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Department of Forensic Sciences
TOXICOLOGY TESTING AND SCOPE OF ANALYSIS

Types of Toxicological Testing

There are several types of toxicological analyses conducted for different purposes. These include forensic toxicological analysis, workplace drug testing and clinical or hospital drug testing.

Forensic toxicological analysis is conducted by laboratories for medical-legal purposes, which include death and criminal investigations. The laboratory findings are intended for use in Court. Accordingly, all specimens are considered evidence and are received, maintained, processed and disposed under strict chain-of-custody practices. All analyses are conducted pursuant to scientifically acceptable and legally defensible standards, which include redundant procedures that incorporate both presumptive and confirmatory testing technologies.

While forensic toxicological analyses are not legally regulated, all work is subject to examination in Court. Laboratories are increasingly accredited by national or international organizations which set standards for laboratory practices. Standards and operations for forensic laboratory practices are the subject of a recent National Academy of Sciences report.

See http://www8.nationalacademies.org/onpinews/newsitem.aspx?RecordID=12589

Workplace drug testing is conducted by laboratories for administrative purposes, although results of such testing are often used as evidence in Court. Accordingly, all specimens are considered evidence and are received, maintained, processed and disposed under strict chain-of-custody practices. All analyses are conducted pursuant to scientifically acceptable and legally defensible standards, which include redundant procedures that incorporate both presumptive and confirmatory testing technologies.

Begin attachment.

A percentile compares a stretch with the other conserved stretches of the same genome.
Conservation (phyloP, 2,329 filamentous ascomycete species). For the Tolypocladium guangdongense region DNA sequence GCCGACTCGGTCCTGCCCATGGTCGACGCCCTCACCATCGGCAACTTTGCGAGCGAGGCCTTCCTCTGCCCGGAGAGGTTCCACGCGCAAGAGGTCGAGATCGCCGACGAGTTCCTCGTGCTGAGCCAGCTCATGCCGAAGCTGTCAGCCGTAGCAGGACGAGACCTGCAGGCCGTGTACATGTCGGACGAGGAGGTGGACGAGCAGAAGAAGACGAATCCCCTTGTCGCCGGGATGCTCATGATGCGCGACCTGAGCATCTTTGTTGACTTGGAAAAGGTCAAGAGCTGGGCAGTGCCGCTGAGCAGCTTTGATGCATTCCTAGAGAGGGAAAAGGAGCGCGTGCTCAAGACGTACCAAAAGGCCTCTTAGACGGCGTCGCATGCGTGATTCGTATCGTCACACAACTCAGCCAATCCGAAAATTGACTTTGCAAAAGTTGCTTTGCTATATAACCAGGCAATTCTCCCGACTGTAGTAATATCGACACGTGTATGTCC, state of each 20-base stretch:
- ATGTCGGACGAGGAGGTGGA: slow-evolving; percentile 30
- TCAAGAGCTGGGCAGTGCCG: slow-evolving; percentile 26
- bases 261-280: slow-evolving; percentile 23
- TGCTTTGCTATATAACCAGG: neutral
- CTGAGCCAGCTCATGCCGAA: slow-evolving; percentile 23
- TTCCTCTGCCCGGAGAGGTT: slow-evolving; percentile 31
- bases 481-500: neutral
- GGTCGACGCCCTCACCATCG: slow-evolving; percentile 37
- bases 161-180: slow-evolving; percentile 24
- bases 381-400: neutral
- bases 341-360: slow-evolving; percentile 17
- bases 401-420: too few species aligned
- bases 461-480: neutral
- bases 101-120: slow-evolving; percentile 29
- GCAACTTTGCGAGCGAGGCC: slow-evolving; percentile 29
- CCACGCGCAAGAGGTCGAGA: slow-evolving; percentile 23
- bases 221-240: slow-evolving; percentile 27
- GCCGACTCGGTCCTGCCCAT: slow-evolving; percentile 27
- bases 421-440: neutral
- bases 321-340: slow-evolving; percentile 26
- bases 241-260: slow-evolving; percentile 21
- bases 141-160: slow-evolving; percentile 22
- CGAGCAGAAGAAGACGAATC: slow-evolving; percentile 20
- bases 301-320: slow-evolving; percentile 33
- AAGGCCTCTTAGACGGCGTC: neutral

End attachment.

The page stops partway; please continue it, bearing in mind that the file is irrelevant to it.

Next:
What distinguishes forensic toxicological analyses from workplace drug testing is the limited scope of specimens and target analytes with the latter. This is based in the original intent for workplace drug testing, which is to identify drug ingestion among safety-sensitive federally-regulated transportation industries such as railroads, aviation, trucking and pipelines. Workplace drug testing is typically limited to urine and hair, although oral fluid and sweat are being evaluated for applicability. Workplace drug testing is also limited primarily to drugs-of-abuse or potential abuse.

Workplace drug testing laboratories are regulated by the US DOT pursuant to CFR 49 Part 40. See http://www.dot.gov/dapc/.

Use of positive workplace drug testing results may be appropriate for some evidentiary purposes but not others without qualification or explanation.

Diagnostic or hospital drug testing is conducted in laboratories to assist in medical treatment. These laboratories may reside within a hospital or a separate facility. Analyses are conducted a rapidly as possible, typically without instrumental methods and without confirmation that is the hallmark of a forensic examination. Testing is typically limited to urine.

This is not to say that diagnostic drug testing is inaccurate. It is sufficient for the intended purpose. The same presumptive analytical technology (immunoassay) is used (albeit non-instrumental) that is used by forensic toxicological and workplace testing laboratories. However, definitive confirmatory testing is not conducted and generic drug class results (e.g. opiates) rather than specific substances (e.g. morphine) are typically reported. Whereas such findings may be sufficient for healthcare professionals to avoid administering a potentially contraindicated medication, such findings are inadequate to scientifically or legally establish the presence of any particular substance. With successful treatment, the significance and accuracy of diagnostic drug test results become moot. Such cannot be said for evidentiary testing.

Diagnostic or hospital drug testing is regulated by the US HHS Centers for Disease Control and Prevention. See http://wwwn.cdc.gov.

Use of “positive” diagnostic or hospital drug testing results without qualification or explanation is inappropriate for evidentiary purposes.



Scope of Toxicological Analysis